The Beekeeper’s Companion Since 1861
icon of list

Notes from the Lab

The Latest Bee Science Distilled

- March 1, 2018 - Scott McArt - (excerpt)

Bees on a feeder

If you crave tea or coffee in the morning, you’ve experienced how plant chemicals (e.g. caffeine) influence the choices you make. And this can be good! There are plenty of studies showing that a cup or two of coffee per day can be good for your health.

But there are also synthetic chemicals that can influence your choices. Do you drink diet soda? Those artificial sweeteners are likely what you’re craving, even though they aren’t making you healthier once you consume them.

What does this have to do with bees? Well, it turns out that chemicals also impact how bees make choices. Sometimes they choose well and consume things that are good for them. But sometimes bees choose to eat things that are bad for them, such as pesticide-contaminated nectar. This is the topic of our fourth “Notes from the Lab”, where we highlight “Behavioral responses of honey bees (Apis mellifera) to natural and synthetic xenobiotics in food”, written by Ling-Hsiu Liao and colleagues and published in the journal Scientific Reports [7:15924 (2017)].

For their study, the authors conducted several simple but elegant choice tests in a flight cage (basically just a long tent) that contained a colony of honey bees in the middle and sugar feeders on both ends. One of the feeders always had ordinary sugar water. The other feeder had sugar water plus one of nine plant chemicals (e.g. caffeine) that can be found naturally in floral nectar, or one of five pesticides (e.g. chlorothalonil) that unfortunately can also sometimes be found unnaturally in nectar.

There were two main results. First, bees were especially attracted to sugar water with quercetin, a natural plant chemical that’s present in nearly all pollen, many nectars, and also propolis in many parts of the world. Second, bees avoided sugar water containing one fungicide (prochloraz) but were actually attracted to sugar water containing one fungicide (chlorothalonil) and one herbicide (glyphosate).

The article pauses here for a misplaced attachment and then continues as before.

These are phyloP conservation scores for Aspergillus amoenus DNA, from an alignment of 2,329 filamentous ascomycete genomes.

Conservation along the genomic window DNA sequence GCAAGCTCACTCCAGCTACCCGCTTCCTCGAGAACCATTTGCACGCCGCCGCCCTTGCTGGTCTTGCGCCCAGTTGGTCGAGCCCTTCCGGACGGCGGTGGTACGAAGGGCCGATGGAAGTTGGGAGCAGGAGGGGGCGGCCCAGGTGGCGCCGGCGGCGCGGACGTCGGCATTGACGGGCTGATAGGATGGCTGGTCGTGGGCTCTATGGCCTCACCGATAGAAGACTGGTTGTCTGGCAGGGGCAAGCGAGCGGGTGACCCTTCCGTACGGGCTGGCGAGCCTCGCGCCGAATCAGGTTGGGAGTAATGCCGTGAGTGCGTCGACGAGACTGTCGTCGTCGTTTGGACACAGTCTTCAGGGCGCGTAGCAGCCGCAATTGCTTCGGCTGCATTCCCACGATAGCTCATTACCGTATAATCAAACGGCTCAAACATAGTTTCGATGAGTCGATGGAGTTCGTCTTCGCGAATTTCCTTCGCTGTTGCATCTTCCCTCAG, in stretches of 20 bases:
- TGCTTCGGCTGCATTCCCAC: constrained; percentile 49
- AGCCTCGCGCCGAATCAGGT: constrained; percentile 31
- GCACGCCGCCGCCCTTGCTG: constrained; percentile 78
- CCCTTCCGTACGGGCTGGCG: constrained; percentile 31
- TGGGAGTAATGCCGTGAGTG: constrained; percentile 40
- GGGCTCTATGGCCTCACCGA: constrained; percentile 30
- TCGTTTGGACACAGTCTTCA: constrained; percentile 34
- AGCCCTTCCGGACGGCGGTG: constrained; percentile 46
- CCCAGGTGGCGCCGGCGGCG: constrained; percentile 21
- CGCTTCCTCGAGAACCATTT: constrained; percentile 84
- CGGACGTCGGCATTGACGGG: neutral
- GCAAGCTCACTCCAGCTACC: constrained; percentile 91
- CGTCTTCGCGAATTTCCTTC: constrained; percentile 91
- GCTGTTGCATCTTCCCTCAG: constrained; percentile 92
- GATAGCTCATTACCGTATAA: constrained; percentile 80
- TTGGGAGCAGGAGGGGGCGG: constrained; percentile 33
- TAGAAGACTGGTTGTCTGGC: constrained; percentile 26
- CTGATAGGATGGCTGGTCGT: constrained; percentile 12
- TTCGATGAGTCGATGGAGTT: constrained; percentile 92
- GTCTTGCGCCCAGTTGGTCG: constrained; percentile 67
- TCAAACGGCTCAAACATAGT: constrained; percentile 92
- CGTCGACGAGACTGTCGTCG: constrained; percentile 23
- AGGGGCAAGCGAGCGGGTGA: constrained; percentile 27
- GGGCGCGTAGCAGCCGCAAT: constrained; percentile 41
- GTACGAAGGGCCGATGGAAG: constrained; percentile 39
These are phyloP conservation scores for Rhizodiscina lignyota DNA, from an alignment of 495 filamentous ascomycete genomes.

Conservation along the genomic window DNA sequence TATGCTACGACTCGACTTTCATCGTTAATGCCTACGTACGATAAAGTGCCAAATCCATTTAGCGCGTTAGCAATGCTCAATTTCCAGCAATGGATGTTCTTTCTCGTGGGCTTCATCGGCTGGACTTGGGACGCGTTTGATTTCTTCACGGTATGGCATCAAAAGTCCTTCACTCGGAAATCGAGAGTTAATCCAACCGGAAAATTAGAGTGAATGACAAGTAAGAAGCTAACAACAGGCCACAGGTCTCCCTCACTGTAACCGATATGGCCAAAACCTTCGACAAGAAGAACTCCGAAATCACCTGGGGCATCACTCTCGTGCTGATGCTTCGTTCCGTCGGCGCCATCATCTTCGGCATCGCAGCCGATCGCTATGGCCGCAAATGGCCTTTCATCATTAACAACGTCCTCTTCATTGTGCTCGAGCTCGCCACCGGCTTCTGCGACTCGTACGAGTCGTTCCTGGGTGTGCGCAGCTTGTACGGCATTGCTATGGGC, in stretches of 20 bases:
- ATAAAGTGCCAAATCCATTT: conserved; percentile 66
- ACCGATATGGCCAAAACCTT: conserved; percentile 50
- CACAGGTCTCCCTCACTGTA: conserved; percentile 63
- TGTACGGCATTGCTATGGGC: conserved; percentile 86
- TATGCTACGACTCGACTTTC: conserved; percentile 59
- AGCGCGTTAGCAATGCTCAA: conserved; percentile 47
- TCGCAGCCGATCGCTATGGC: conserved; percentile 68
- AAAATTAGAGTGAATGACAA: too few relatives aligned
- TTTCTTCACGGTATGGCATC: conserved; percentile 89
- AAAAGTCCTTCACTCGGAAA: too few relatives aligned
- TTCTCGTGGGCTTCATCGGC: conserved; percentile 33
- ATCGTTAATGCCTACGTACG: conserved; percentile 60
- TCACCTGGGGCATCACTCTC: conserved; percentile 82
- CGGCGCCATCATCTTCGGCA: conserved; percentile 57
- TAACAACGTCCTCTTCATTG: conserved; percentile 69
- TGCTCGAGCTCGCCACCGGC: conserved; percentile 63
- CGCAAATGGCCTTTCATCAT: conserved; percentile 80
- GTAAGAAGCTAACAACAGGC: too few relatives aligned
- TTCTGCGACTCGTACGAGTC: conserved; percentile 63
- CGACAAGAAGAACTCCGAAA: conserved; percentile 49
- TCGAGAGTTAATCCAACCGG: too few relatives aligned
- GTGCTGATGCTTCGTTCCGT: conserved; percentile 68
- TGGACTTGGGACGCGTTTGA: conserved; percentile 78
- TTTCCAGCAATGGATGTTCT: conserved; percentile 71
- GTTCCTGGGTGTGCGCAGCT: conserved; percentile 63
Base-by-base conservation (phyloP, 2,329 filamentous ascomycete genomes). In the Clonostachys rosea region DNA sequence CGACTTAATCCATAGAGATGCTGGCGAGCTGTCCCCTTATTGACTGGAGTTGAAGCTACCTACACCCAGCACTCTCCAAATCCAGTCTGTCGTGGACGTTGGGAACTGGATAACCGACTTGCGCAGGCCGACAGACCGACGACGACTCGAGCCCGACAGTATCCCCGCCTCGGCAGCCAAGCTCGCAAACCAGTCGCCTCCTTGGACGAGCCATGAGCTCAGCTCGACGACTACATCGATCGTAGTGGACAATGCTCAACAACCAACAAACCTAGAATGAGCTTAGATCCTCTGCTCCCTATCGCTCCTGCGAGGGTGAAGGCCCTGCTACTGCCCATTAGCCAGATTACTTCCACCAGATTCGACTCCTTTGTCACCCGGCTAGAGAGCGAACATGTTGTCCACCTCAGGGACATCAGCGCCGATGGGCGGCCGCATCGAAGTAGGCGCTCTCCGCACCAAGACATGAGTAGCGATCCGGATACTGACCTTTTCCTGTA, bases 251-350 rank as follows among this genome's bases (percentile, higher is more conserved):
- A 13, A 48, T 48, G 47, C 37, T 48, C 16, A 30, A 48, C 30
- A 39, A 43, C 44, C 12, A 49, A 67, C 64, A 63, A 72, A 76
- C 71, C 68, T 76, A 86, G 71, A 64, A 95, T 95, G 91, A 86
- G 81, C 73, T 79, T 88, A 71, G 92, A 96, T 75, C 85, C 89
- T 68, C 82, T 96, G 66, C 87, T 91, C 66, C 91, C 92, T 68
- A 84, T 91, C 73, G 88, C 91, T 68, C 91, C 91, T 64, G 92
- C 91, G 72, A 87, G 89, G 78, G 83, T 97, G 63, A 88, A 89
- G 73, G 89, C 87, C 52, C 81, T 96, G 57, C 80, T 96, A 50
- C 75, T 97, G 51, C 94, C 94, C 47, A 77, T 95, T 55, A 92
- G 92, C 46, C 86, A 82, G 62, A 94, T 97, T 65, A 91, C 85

Wait… the bees actually preferred to drink sugar water contaminated with pesticides? Yes, you read that correctly. And this isn’t the first time a study has shown such a preference by bees. A couple years ago, researchers in England found that bees preferred to drink sugar water contaminated with neonicotinoid insecticides. Since then, there’s been a lot of talk about why bees might prefer food laced with pesticides. Do they like the taste? Do they get a “buzz” from the nicotine-like neonicotinoids similar to a human smoking a cigarette? Or perhaps it’s a bit more complicated and the colony collectively makes the choice after foragers return and receiver bees taste and evaluate the food via trophallaxis.

So, if the bees prefer to consume chlorothalonil and glyphosate, is it bad for them? Chlorothalonil and glyphosate are not acutely toxic to bees. But that doesn’t mean they’re harmless. Let’s take the curious case of chlorothalonil, for example.

Chlrorothalonil is often the major contaminant in honey bee hives – which may be partially explained by Liao and colleague’s findings regarding bees’ preference for this chemical. Chlorothalonil has been shown to increase susceptibility to Nosema and synergize with some insecticides and miticides, making them five times more toxic to honey bee larvae. A recent study from our lab found that chlorothalonil and other fungicides were the best predictor of Nosema prevalence and range contractions in declining US bumble bees.

These results suggest that perhaps more research should be ….